A half-hardy shrub for a sunny wall, the slender purplish stems carry elegant pendulous clusters of creamy, orange-apricot flowers each set in a rich red calyx. Flowering begins in July and continues until severe frosts. Best in good soil on a sunny wall and hardy only in warm gardens, cuttings root easily and can be overwintered inside. Raised by the former Head Gardener at Hever Castle in Kent. 1.8m (6ft)
In my experience one of the slower-growing evergreen ceanothus, reaching 3m (10ft) eventually. Arching branches are lined with small, neat, very dark-green leaves which beautifully set off the mass of clusters of small dark-blue flowers opening from red buds in spring. Cut out the longest shoots occasionally to keep the plant to size. A good host for summer clematis. Enjoys the sun. 3m (10ft).
The large ruffled bells of this prolific yet very manageable clematis are bright pink, sometimes with mauve tints, and with a darker stripe through each petal. Opening from June, their season sometimes extends even into October and the flowers are followed by fluffy seed heads in pale gold. Does not cling, so needs a little help to make the best of its support. Prune hard in spring. Best in sun. 2m (6ft).
Clematis pruning: group three
A popular and tough old favourite, its distinctive branches with their herring-bone structure are lined with tiny white flowers in late spring, and bright red berries in autumn. The tiny rounded leaves also turn red in autumn and, after they’ve dropped, the characteristic branch structure is more clearly revealed. Resilient, dependable and happy against a north wall. No pruning generally required, but needs tying in to climb well. 1.8m (6ft).
RHS advice: Cotoneaster webber caterpillars
One plant of this exquisitely fragrant daphne can scent a whole garden in late winter – the very time when we need a lift. Purple-pink buds open to almost white flowers held in clusters of up to 15 amongst dark, evergreen leaves. Although hardier than other forms, protection of a west-facing wall is ideal. Happiest in rich, fertile soil that does not get waterlogged. Upright in growth, cut back long shoots before midsummer. 2.4m (8ft).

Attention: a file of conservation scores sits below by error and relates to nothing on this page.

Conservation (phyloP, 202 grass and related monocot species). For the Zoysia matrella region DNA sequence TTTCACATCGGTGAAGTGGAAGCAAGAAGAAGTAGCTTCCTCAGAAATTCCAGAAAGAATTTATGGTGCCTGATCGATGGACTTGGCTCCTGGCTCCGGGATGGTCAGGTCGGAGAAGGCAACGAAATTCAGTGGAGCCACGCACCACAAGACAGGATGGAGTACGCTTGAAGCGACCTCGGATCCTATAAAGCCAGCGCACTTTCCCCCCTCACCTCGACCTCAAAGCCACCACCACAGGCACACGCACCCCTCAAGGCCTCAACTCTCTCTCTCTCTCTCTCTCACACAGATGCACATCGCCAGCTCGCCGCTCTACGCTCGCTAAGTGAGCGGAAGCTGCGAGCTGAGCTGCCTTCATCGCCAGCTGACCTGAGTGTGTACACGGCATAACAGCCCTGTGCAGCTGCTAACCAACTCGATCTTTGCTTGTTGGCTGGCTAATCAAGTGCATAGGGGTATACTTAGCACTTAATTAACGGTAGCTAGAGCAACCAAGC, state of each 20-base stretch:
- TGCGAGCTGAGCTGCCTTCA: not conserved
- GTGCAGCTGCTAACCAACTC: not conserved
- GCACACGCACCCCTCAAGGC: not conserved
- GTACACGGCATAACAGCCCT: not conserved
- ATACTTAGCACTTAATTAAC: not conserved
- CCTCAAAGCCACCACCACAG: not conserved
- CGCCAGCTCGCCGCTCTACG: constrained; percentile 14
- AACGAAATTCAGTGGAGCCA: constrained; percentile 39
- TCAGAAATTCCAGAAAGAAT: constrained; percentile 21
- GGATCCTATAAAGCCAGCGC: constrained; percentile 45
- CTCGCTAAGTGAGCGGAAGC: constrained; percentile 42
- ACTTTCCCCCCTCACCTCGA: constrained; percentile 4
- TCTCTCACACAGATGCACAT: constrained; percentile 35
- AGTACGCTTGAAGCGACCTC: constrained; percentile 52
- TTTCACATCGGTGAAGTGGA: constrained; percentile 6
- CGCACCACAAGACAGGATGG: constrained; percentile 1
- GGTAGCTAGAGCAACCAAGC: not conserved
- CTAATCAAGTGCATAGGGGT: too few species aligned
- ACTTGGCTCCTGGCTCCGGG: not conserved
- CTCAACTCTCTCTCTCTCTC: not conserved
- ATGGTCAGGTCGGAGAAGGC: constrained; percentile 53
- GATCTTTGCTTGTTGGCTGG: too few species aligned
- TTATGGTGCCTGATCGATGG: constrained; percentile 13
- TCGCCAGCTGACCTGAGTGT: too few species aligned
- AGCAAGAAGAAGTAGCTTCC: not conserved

RHS Garden Harlow Carr blog: February plant of the month
This invaluable, self-clinging, evergreen climber for a north or shady fence or wall is not one of those dark and deadly green ivies that increase the gloom of shady places. Its silvery grey-green, sharply-angled foliage is white-edged, sometimes with pink tints in winter, and brings a light, reflective look. Especially useful on walls and fences with no charm of their own. Good ground cover too. 1.8m (6ft).
One of the loveliest of climbers, this frost tender annual is easy to raise from seed on the windowsill each year and twines happily up canes or netting. In a sunny place with good soil that does not become parched it will produce hundreds of these exquisite blooms. The silky 7.5cm (3in) flowers are an extraordinary shade of Mediterranean sky blue, each with a white throat, and open from July until frost. 2-3m (6-10ft).
This near-upright pyracantha features dark, evergreen leaves setting off clusters of white early-summer flowers beautifully. In autumn flowers are followed by crowded clusters of deep-orange berries which line the branches. Scab and canker resistant, Saphyr Orange is ideal for cold walls and is happy in any reasonable soil. They make popular nesting sites for blackbirds. Prune straggly shoots after flowering. 2.4m (8ft).
Plants for nesting birds
This attractive, fragrant, self-clinging evergreen has been seen more often recently and seems hardier than previously thought. The glossy green leaves are prettily mottled and cream-edged and develop pink tints in cooler weather. For two months in summer, there are clusters of sweetly scented, white, jasmine-like flowers. Best against a warm wall. Prune in early spring if necessary. 3m (10ft).
Garden design: Urban garden plants
This perennial relative of the nasturtium features neat, lobed leaves showing off a long season of orange-yellow flowers, each with a reddish spur; blooming usually starts in July, continuing until the frost. This is a far more refined, and better-behaved, plant than the familiar climbing nasturtium. Best in rich soil, in sun. 1.8m (2ft).
*This plant is listed on Schedule 9 of the UK Wildlife & Countryside Act as an invasive non-native species
. While this does not prevent it from being sold in the UK, or from being grown in gardens, the RHS encourages those that do grow it to take great care with managing it and with disposing of unwanted material. The RHS also encourages gardeners to find alternative plants to grow to those listed on Schedule 9. For suggested alternative plants see the Plantlife/RHS guide: Gardening without harmful invasive plants